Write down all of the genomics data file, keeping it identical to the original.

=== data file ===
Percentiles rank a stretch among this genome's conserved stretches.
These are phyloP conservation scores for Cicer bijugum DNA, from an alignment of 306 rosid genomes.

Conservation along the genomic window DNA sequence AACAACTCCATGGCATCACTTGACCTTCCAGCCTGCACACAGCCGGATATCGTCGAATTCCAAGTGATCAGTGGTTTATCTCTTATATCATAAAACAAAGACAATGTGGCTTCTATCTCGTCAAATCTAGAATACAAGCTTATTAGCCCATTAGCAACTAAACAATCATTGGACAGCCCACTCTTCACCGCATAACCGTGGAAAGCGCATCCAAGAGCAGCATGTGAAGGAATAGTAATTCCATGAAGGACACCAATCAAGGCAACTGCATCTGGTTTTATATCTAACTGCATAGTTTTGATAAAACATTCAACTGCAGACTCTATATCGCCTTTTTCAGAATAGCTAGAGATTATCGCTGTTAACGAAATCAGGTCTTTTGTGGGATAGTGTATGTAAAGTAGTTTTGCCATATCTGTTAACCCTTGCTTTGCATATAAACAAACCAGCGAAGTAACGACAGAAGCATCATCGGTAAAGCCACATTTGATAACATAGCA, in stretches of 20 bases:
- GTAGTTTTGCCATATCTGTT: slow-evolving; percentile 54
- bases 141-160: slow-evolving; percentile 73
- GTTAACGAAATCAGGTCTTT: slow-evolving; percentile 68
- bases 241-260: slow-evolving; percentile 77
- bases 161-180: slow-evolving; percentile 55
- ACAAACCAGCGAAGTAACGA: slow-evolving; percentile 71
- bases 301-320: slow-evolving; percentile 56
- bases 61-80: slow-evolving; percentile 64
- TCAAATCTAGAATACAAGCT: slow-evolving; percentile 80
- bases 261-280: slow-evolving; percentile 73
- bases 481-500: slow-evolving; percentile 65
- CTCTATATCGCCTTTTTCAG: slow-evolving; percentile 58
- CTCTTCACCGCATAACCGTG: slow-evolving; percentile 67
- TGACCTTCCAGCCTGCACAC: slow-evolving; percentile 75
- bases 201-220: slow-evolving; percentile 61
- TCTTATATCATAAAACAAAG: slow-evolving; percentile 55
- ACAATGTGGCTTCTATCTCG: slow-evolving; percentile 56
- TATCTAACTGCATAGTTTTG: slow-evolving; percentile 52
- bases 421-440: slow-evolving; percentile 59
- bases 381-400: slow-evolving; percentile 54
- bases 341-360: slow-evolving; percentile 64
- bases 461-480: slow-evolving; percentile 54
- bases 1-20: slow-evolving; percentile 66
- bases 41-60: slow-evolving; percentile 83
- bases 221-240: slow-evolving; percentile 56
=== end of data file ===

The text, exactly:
Percentiles rank a stretch among this genome's conserved stretches.
These are phyloP conservation scores for Cicer bijugum DNA, from an alignment of 306 rosid genomes.

Conservation along the genomic window DNA sequence AACAACTCCATGGCATCACTTGACCTTCCAGCCTGCACACAGCCGGATATCGTCGAATTCCAAGTGATCAGTGGTTTATCTCTTATATCATAAAACAAAGACAATGTGGCTTCTATCTCGTCAAATCTAGAATACAAGCTTATTAGCCCATTAGCAACTAAACAATCATTGGACAGCCCACTCTTCACCGCATAACCGTGGAAAGCGCATCCAAGAGCAGCATGTGAAGGAATAGTAATTCCATGAAGGACACCAATCAAGGCAACTGCATCTGGTTTTATATCTAACTGCATAGTTTTGATAAAACATTCAACTGCAGACTCTATATCGCCTTTTTCAGAATAGCTAGAGATTATCGCTGTTAACGAAATCAGGTCTTTTGTGGGATAGTGTATGTAAAGTAGTTTTGCCATATCTGTTAACCCTTGCTTTGCATATAAACAAACCAGCGAAGTAACGACAGAAGCATCATCGGTAAAGCCACATTTGATAACATAGCA, in stretches of 20 bases:
- GTAGTTTTGCCATATCTGTT: slow-evolving; percentile 54
- bases 141-160: slow-evolving; percentile 73
- GTTAACGAAATCAGGTCTTT: slow-evolving; percentile 68
- bases 241-260: slow-evolving; percentile 77
- bases 161-180: slow-evolving; percentile 55
- ACAAACCAGCGAAGTAACGA: slow-evolving; percentile 71
- bases 301-320: slow-evolving; percentile 56
- bases 61-80: slow-evolving; percentile 64
- TCAAATCTAGAATACAAGCT: slow-evolving; percentile 80
- bases 261-280: slow-evolving; percentile 73
- bases 481-500: slow-evolving; percentile 65
- CTCTATATCGCCTTTTTCAG: slow-evolving; percentile 58
- CTCTTCACCGCATAACCGTG: slow-evolving; percentile 67
- TGACCTTCCAGCCTGCACAC: slow-evolving; percentile 75
- bases 201-220: slow-evolving; percentile 61
- TCTTATATCATAAAACAAAG: slow-evolving; percentile 55
- ACAATGTGGCTTCTATCTCG: slow-evolving; percentile 56
- TATCTAACTGCATAGTTTTG: slow-evolving; percentile 52
- bases 421-440: slow-evolving; percentile 59
- bases 381-400: slow-evolving; percentile 54
- bases 341-360: slow-evolving; percentile 64
- bases 461-480: slow-evolving; percentile 54
- bases 1-20: slow-evolving; percentile 66
- bases 41-60: slow-evolving; percentile 83
- bases 221-240: slow-evolving; percentile 56